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Category: writing

A Story Where Writers Are More Powerful Than Producers


In the movie business, the cost of production placed power in the hands of the producers and “money men.” While essential, writers are at the bottom of the totem pole. The strike has proven how essential they are. Apparently actors don’t make up the words they say.

Writers are starting to understand how the cost of production has changed, and most importantly how distribution models have changed. After all, that’s what this strike is all about. Shows redistributed through the Internet require some payment to the writer. It would be very interesting if the point of contention became the method by which writers suddenly owned the production process.

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No matter. Try again. Fail again. Fail Better

Samuel Beckett

A link tossed in to the stream by Joe Tennis on Twitter, stirred up thoughts about failure. Joe’s pointer was to a blog posting on the process of creating computer games, and the ideal of setting up an environment where failure can happen faster and isn’t punished. That’s a unique idea in this day and age.

It brought to mind a quote from a late Samuel Beckett novel called “Worstward Ho.”

Ever tried.
Ever failed.
No matter.
Try again.
Fail again.
Fail better.
Samuel Beckett

If you intend to participate in a creative profession, whether it’s writing fiction, making paintings or plays, creating companies, products or software— you’ll need to learn to live in, and with, failure. In a sense, success is the failure that we’ve made an accomodation with. We shoot for perfection, and we always fall short. Dave Winer summed it up in 1995 in his motto for Living VideoTextWe make shitty software, with bugs. Software must ship prior to perfection, in that way it’s like life. We must live our lives prior to perfection. If we wait, we’ll miss everything.

Failure is tied to risk. If failure is not an option, risk is not an option. If risk isn’t an option, only a very small kind of success is possible. The principle is the same as an investment portfolio. You can banish risk, but you can’t expect a high level of return. Risk is a requirement of potential high return. The same is true in any creative pursuit, if you want a big success, you’ll need to learn to live with risk and failure.

And not just live with them, but to call them friends. Learning how to fail faster means learning how to succeed faster. Creating a safe environment for failure encourages risk taking and exploration. It gets you there faster. But just as with success, not all failure is equally successful. Failures need to be crafted just as carefully as successes. Just ask Samuel Beckett…

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Geomagnetic storm erases earth’s hard disks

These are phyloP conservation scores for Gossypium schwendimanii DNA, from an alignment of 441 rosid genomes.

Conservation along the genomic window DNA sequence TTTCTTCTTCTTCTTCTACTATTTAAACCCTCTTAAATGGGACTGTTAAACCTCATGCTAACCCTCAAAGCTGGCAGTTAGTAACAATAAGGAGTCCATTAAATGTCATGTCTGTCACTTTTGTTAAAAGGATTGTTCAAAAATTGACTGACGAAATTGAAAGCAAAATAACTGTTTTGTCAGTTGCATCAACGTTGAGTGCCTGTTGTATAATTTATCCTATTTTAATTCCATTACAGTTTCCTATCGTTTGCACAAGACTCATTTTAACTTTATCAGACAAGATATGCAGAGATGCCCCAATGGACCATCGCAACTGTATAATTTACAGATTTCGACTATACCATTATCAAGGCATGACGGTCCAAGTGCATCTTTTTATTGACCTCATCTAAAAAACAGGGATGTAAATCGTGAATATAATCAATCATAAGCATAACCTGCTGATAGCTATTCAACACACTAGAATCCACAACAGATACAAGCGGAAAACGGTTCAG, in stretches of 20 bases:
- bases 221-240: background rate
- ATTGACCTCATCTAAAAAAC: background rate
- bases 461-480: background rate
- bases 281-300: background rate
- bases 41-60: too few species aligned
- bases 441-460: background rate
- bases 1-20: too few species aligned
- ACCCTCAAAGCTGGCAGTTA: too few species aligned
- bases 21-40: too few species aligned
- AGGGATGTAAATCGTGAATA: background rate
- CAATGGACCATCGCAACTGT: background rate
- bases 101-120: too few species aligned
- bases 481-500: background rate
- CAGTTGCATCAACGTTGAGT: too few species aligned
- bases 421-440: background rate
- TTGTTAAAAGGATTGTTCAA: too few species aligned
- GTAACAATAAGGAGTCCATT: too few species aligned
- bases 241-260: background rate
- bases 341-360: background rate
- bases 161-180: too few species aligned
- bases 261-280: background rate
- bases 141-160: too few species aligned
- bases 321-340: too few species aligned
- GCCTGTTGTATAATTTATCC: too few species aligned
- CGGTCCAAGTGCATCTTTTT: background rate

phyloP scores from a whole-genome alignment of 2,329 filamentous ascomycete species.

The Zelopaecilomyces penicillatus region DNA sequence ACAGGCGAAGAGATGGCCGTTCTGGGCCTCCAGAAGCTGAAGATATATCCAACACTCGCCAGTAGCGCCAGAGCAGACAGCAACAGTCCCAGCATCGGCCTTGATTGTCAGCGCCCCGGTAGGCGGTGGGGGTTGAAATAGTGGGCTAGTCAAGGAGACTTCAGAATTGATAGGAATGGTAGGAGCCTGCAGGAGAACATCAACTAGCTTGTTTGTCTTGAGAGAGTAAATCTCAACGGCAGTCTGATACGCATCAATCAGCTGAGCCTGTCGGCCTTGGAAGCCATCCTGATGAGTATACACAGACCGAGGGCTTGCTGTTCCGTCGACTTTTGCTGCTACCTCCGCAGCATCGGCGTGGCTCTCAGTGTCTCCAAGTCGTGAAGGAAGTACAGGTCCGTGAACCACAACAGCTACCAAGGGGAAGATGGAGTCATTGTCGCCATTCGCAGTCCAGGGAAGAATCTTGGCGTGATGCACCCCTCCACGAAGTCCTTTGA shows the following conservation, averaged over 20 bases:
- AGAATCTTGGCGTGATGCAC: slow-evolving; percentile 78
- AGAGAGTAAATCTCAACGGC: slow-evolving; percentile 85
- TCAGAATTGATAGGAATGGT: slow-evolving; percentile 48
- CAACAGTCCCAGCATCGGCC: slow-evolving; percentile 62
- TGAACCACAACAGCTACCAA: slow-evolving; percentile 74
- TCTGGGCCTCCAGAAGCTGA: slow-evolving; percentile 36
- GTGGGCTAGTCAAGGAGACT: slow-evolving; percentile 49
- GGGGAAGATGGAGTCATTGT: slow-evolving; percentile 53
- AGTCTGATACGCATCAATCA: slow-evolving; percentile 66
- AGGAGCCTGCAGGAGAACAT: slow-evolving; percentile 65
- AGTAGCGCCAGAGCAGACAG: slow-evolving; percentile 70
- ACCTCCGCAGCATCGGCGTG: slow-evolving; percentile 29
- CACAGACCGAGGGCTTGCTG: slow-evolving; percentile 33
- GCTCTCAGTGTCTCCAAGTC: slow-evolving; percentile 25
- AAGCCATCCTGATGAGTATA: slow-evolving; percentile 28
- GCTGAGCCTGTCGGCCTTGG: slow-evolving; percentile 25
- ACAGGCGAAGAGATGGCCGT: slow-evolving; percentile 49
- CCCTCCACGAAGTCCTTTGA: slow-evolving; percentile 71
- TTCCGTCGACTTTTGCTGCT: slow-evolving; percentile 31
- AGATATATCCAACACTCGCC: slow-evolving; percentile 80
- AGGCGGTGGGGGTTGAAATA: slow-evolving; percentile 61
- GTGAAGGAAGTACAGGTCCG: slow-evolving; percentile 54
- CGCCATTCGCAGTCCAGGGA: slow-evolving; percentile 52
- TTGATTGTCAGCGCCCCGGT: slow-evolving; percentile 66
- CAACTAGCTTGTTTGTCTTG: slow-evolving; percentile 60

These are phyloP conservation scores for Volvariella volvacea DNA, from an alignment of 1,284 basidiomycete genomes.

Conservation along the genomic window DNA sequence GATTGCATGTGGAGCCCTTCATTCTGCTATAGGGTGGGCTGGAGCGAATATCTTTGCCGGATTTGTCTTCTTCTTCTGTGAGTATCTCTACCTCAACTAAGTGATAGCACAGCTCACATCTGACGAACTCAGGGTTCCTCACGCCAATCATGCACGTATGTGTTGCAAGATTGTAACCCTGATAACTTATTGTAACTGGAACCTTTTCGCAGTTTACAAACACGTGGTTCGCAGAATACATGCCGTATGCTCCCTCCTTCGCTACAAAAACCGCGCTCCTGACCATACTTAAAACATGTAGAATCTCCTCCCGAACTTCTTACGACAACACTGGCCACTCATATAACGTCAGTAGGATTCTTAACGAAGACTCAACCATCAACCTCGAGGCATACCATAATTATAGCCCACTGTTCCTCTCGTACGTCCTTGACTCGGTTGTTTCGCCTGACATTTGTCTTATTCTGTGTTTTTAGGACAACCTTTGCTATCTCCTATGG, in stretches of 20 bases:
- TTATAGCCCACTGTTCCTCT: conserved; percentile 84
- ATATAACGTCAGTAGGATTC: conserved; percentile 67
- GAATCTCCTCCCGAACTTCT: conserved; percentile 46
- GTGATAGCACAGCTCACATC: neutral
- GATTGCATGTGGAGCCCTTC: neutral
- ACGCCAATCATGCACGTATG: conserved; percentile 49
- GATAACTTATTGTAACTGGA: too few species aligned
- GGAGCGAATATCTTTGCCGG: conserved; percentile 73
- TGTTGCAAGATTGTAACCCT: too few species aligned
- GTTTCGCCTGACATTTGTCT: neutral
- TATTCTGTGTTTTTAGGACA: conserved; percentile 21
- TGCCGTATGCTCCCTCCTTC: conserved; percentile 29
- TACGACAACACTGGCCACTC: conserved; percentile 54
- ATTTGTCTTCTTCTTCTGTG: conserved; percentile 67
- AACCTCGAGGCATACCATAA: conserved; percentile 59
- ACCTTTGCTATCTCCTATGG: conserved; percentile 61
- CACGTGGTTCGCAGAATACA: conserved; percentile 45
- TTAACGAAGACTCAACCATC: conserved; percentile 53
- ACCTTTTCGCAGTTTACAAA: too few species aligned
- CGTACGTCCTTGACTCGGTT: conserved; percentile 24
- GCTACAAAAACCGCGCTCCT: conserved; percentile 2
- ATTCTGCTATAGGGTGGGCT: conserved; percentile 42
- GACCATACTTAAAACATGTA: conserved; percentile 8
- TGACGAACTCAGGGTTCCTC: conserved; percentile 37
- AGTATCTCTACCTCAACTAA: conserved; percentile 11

Geomagnetic storm

A large geomagnetic storm, caused by unusually high sunspot activity, has hit the earth with the effect of erasing every computer hard disk on the planet. Meterologists have determined that these magnetic storms occur every 250 years. The last storm, while recorded by historians, seemed to have little noticeable effect.

Ironically, Google had just completed the transfer of all printed matter to digital format to create a univeral public library of the world. This digital library’s contents have been completely erased. Fortunately the source materials are still in existence. Another side effect for Google, it’s own indexes, software and search capability have been erased, along with all of the web sites it used to spider. In response, the Oxford English Dictionary has removed the verb “to google” from its pages. Google’s stock price was not effected.

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Intertextuality: the digerati and the literati


The New Yorker has an interesting article about the future of reading, library and books. There’s a quote by Kevin Kelly that caught my eye:

“all the books in the world� would “become a single liquid fabric of interconnected words and ideas.� The user of the electronic library would be able to bring together “all texts—past and present, multilingual—on a particular subject,� and, by doing so, gain “a clearer sense of what we as a civilization, a species, do know and don’t know.�

This exposes the gap between the digerati and the literati. The idea of the a “single liquid fabric of interconnected words and ideas” is called intertextuality and was introduced into the conversation by Julia Kristeva.

Kristeva referred to texts in terms of two axes: a horizontal axis connecting the author and reader of a text, and a vertical axis, which connects the text to other texts (Kristeva 1980, 69). Uniting these two axes are shared codes: every text and every reading depends on prior codes. Kristeva declared that ‘every text is from the outset under the jurisdiction of other discourses which impose a universe on it

While the digerati dream of a liquid, hyperlinked super document living on Web servers, the literati know that texts are connected on many axes. And the connections are not simple links, they contain politics, power, poetic and gender influences— they shade meaning.

Texts are always already connected, but literal connection in a super hypertext document could make implicit links explicit. But will explicit links also expose the influence of the linking? As with all software, it’s not about the code, it’s about the user. In this case, the locus of meaning, the only really important connections, are in the mind’s eye of the reader.